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Watch The Most “Loving” Movie Of The Year

And help the ACLU while you’re at it

Acts of civil disobedience and fiery speeches helped ignite the civil rights movement of the ’60s. But a much quieter battle for equality began in 1958, when interracial couple Richard Loving and Mildred Delores Jeter married in Washington, D.C., to avoid Virginia’s Racial Integrity Act of 1924, which outlawed marriages between whites and nonwhites. The couple’s love and defiance ultimately took them to the Supreme Court, where the justices ruled the Virginia anti-miscegenation law unconstitutional.

This battle is detailed in Focus Feature’s recent Golden Globe and Oscar-nominated film Loving. Directed by Jeff Nichols (Mud, Midnight Special), and starring Joel Edgerton and Ruth Negga, Loving is steeped in rural quietude, with the Lovings simply trying to exist and often watching the American Civil Liberties Union fight from afar. The filmmakers will be auctioning off various experiences, film props, and concert tickets throughout the month of February to help raise money that will be donated to the ACLU of Southern California. The We Stand for Love fundraiser coincides with both Valentine’s Day and Black History Month.

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These “Headphones” Convert Sound Into Vibration So The Deaf Can Experience Music

“Music is one of the deepest and most primal forms of human communication”

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When it comes to sound—particularly recorded and live music—we take vibration for granted. But attend a flamenco performance or go to a My Bloody Valentine concert (as I like to), and you’ll understand what it’s like to feel those vibrations in your bones.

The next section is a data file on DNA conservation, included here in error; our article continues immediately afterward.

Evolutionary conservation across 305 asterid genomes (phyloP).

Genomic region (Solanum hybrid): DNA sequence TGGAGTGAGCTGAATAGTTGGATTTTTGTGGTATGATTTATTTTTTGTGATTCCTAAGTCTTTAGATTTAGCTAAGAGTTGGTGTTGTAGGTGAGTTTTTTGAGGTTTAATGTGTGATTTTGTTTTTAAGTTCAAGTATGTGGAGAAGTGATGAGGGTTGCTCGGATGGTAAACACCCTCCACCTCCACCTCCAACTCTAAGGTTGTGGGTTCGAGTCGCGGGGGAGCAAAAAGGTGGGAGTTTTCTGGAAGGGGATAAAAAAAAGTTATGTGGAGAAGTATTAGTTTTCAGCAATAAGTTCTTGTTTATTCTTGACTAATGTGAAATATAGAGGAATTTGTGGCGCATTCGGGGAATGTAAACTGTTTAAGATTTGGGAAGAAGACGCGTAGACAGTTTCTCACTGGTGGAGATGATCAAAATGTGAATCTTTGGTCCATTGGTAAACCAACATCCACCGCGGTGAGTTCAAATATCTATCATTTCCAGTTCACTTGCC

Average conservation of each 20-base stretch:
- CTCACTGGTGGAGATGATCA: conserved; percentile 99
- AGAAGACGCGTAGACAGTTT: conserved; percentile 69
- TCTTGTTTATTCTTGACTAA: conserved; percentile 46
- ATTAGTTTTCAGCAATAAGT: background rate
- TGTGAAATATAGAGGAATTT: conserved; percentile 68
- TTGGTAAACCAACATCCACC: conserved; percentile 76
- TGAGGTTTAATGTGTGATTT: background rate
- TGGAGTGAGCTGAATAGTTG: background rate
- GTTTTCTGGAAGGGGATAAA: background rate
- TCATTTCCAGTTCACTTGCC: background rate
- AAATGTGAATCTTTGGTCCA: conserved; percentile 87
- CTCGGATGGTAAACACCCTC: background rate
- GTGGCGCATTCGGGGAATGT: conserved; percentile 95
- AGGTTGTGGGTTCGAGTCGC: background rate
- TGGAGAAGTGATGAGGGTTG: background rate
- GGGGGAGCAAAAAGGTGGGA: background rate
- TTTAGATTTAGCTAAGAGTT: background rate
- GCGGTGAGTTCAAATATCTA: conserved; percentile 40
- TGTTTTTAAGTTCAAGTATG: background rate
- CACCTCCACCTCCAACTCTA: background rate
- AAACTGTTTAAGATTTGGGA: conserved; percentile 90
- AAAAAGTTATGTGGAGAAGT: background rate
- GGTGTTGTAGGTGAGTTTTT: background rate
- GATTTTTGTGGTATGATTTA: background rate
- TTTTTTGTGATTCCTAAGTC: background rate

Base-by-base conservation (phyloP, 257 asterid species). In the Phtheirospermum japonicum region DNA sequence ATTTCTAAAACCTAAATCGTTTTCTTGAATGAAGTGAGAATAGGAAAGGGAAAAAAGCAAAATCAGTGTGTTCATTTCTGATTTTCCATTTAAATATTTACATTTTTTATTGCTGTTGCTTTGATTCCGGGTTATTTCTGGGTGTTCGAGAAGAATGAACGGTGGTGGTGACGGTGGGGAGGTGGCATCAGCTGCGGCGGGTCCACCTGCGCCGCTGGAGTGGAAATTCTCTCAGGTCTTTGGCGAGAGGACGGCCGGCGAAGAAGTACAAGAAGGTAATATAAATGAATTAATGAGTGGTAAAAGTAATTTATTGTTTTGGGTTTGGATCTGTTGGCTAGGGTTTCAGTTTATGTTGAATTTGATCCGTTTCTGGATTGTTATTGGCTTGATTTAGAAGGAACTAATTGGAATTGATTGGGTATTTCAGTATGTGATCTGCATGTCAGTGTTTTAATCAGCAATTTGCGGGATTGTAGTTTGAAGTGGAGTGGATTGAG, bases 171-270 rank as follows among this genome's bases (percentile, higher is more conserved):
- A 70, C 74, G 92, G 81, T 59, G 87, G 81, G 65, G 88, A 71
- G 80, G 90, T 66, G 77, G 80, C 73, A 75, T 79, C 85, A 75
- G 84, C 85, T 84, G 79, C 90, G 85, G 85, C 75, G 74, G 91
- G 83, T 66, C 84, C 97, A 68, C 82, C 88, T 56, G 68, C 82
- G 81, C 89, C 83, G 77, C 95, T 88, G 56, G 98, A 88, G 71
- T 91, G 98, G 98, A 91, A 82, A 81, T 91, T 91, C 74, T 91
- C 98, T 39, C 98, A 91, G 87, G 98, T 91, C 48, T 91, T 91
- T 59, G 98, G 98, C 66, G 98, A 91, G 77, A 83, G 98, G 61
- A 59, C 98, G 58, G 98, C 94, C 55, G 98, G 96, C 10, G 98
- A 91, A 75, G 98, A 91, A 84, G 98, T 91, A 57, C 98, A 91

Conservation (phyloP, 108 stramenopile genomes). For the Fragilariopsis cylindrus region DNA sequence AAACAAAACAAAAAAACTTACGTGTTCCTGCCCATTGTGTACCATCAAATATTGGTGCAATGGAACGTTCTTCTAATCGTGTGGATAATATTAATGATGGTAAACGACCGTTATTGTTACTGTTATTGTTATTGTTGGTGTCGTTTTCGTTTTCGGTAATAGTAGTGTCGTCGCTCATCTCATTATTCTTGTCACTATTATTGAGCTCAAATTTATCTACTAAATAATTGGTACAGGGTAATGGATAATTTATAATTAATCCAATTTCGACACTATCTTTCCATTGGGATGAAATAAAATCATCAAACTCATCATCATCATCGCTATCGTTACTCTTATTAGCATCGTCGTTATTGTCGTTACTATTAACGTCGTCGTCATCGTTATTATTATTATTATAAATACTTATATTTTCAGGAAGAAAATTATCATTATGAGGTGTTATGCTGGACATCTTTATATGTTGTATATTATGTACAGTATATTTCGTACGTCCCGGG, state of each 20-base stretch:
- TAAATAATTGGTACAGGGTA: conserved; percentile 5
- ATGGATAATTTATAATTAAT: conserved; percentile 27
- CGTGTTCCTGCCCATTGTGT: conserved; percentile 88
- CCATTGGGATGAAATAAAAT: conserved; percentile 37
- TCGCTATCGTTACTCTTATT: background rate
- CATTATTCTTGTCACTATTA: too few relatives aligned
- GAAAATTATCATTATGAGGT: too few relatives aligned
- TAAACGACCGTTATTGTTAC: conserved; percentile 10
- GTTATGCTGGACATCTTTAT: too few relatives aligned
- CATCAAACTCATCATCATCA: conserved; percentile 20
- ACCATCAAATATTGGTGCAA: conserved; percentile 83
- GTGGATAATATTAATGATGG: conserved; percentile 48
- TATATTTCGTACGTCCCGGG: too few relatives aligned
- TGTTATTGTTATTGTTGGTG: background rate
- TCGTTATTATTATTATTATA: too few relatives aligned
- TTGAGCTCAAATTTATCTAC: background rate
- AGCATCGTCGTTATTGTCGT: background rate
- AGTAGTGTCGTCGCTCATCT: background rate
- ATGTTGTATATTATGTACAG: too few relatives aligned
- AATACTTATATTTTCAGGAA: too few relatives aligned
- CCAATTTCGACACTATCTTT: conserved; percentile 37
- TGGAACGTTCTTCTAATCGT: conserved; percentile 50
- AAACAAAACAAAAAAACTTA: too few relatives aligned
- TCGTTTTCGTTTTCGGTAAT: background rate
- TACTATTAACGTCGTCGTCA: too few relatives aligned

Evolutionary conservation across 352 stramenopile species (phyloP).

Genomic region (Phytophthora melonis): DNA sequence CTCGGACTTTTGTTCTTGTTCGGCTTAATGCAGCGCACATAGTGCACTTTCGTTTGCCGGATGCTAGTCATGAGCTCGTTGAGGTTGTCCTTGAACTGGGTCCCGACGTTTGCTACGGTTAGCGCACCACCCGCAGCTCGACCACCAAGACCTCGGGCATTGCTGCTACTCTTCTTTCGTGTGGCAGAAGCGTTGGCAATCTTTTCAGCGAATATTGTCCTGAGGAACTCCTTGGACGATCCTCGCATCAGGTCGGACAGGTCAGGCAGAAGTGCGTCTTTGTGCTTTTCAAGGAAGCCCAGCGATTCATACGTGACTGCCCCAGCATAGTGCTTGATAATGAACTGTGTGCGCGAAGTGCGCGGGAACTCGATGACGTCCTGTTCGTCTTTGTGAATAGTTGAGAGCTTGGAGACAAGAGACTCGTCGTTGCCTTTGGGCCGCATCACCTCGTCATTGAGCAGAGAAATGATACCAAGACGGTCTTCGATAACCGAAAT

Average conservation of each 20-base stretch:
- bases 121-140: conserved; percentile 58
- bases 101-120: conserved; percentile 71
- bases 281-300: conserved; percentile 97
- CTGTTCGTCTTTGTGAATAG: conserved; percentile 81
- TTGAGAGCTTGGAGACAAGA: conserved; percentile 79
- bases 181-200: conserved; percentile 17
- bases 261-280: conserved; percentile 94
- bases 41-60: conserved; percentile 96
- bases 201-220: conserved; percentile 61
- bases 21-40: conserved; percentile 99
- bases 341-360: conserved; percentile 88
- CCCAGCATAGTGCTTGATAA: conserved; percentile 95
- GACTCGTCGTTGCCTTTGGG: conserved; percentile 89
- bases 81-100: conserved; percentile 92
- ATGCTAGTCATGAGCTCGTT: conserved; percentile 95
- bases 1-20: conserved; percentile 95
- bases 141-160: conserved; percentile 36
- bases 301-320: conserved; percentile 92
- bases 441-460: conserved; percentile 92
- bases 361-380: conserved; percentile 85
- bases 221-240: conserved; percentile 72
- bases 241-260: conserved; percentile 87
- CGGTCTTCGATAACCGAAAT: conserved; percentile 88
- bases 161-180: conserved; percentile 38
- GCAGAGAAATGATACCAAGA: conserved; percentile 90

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Look Behind You: The View Across The Street From The World’s Most Famous Monuments

A conversation with the photographer who likes to point his camera the wrong way

Mao Mausoleum, Tiananmen Square, Beijing, China

If you’ve ever visited a monument or checked out a famous artwork in a museum, you probably lined up with a bunch of tourists and snapped a photo of it. For his ongoing project Volte-face, photographer Oliver Curtis does almost the same thing—but he’s facing what most people would consider to be the wrong way.

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Attorneys General Coalition Takes on Big Oil Over Climate Change

Frustrated by federal gridlock, state-level officials are coming together to investigate companies like ExxonMobil.

New York Attorney General Eric Schneiderman in 2012. Image via Wikimedia Commons.

When New York State Attorney General Eric T. Schneiderman issued a subpoena to ExxonMobil in November, it followed a yearlong investigation into what the energy company knew about climate change and what it failed to share with the public over several decades. This week, Schneiderman announced a coalition of attorneys general who are committed to “aggressively protecting and building upon the recent progress the United States has made in combating climate change.”

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This Game of Thrones-Loving Lawyer Explains Why He’s Seeking a Trial by Combat

Turning to history, a frustrated Staten Island attorney gets creative.

Image by Helayne Seidman. Courtesy of Richard Luthmann.

Late last summer in New York, modern law got a medieval request for judicial relief. Staten Island-based attorney Richard Luthmann, a very serious Game of Thrones fan, petitioned the state Supreme Court in August for a trial by combat. Luthmann wanted to take up sword and shield against Connecticut investors who alleged he had helped a client duck a $500,000 debt the investors felt they were owed.

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‘Sand Painting’ Artist Tony Plant on Finding His Place in a Landscape

“There’s no protocol, no hierarchy, and I don’t have to ask permission.”

U.K.-based artist Tony Plant is known for his intricate, geometric “sand paintings.” The work, captured in epic images as well as time-lapse videos, has found many admirers on social media. But before becoming an internet sensation, Plant made his sand paintings with the hope that just a few individuals might randomly encounter them and form lasting memories around the work.

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